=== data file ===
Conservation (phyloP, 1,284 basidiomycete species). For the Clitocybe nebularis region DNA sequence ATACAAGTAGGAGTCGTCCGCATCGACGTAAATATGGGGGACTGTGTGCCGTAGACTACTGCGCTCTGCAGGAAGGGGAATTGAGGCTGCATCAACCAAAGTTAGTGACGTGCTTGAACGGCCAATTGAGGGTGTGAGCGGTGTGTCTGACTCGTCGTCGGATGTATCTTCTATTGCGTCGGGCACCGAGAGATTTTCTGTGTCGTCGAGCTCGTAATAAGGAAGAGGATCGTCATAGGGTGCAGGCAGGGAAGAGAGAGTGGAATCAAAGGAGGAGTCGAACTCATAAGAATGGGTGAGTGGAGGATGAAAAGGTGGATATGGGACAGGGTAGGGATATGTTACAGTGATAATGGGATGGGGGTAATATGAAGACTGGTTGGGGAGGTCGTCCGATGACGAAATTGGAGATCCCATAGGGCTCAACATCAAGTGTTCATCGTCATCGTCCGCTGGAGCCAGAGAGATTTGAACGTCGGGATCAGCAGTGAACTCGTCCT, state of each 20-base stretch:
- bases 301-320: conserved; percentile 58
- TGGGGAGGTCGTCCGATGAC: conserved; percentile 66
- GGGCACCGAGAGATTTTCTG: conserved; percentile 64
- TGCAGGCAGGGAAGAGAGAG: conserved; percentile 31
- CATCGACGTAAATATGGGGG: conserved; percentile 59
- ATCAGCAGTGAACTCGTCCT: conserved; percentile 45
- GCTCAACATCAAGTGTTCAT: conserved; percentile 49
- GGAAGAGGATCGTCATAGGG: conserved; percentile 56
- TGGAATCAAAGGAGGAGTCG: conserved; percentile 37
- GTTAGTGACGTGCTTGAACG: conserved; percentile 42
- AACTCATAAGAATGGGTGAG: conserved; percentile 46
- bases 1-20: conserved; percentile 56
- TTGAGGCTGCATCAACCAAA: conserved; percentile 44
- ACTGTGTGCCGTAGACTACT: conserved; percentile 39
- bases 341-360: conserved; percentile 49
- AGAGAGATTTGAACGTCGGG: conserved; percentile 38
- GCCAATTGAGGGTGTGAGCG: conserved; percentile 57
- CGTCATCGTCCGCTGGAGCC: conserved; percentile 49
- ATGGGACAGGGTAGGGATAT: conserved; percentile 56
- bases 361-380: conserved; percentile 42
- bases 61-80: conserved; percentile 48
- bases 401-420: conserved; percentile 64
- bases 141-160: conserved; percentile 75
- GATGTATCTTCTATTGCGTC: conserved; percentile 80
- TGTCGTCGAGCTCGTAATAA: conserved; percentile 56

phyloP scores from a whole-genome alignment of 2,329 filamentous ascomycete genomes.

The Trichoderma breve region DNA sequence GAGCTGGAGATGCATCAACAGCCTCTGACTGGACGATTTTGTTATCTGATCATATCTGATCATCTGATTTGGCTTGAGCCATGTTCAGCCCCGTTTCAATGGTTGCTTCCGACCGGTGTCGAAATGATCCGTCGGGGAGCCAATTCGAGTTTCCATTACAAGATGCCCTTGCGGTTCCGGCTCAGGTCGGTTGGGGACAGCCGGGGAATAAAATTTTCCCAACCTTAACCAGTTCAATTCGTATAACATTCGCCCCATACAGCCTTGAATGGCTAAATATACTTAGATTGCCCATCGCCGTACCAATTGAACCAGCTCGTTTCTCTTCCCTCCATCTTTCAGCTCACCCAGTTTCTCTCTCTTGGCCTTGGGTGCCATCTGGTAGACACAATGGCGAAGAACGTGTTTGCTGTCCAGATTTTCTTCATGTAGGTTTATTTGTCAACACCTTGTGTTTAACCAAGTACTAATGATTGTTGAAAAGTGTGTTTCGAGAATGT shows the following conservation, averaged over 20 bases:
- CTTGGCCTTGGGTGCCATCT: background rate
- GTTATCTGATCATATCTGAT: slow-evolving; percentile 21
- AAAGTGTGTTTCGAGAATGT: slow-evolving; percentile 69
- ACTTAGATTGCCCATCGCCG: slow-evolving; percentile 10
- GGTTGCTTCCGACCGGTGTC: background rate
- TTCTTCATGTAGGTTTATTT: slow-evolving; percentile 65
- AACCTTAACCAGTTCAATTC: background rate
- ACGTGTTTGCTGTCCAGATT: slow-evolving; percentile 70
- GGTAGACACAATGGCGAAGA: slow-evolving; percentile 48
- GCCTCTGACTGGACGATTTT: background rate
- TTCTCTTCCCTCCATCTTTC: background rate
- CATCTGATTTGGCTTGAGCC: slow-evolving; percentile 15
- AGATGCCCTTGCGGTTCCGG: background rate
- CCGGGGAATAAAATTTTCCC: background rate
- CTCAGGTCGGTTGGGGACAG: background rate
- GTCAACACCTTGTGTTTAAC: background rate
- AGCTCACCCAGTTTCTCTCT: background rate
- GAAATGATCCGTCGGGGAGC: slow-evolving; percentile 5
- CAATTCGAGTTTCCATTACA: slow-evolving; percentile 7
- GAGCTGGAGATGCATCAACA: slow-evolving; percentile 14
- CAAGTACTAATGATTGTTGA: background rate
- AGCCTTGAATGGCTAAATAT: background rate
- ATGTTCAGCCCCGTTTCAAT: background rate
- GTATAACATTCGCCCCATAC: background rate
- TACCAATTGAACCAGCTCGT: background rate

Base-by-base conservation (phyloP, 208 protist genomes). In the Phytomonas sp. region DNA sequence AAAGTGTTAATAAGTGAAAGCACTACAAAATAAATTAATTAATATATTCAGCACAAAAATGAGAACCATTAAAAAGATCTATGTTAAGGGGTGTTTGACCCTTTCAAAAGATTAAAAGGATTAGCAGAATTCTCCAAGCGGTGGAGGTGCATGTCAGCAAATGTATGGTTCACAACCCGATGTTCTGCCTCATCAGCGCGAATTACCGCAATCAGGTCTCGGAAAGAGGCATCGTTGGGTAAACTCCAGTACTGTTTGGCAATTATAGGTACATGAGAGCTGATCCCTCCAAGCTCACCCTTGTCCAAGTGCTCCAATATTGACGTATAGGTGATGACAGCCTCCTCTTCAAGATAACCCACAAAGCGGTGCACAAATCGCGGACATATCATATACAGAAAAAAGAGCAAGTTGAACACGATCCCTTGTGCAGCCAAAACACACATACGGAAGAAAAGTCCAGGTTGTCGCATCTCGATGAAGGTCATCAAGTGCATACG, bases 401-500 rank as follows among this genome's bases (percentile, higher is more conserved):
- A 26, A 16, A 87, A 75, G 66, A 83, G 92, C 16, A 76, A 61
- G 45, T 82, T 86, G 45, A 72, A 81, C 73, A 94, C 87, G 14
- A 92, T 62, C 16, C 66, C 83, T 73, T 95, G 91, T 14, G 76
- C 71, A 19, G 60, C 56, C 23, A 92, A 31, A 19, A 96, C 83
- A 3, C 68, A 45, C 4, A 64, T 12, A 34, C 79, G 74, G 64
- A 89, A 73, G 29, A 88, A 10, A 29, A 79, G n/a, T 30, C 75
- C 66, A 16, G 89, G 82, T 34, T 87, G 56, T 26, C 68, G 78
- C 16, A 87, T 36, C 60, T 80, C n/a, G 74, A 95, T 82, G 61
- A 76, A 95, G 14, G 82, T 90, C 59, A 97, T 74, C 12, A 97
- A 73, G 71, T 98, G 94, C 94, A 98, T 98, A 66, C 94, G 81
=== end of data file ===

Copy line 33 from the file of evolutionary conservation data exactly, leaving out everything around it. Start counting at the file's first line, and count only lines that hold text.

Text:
- GGTTGCTTCCGACCGGTGTC: background rate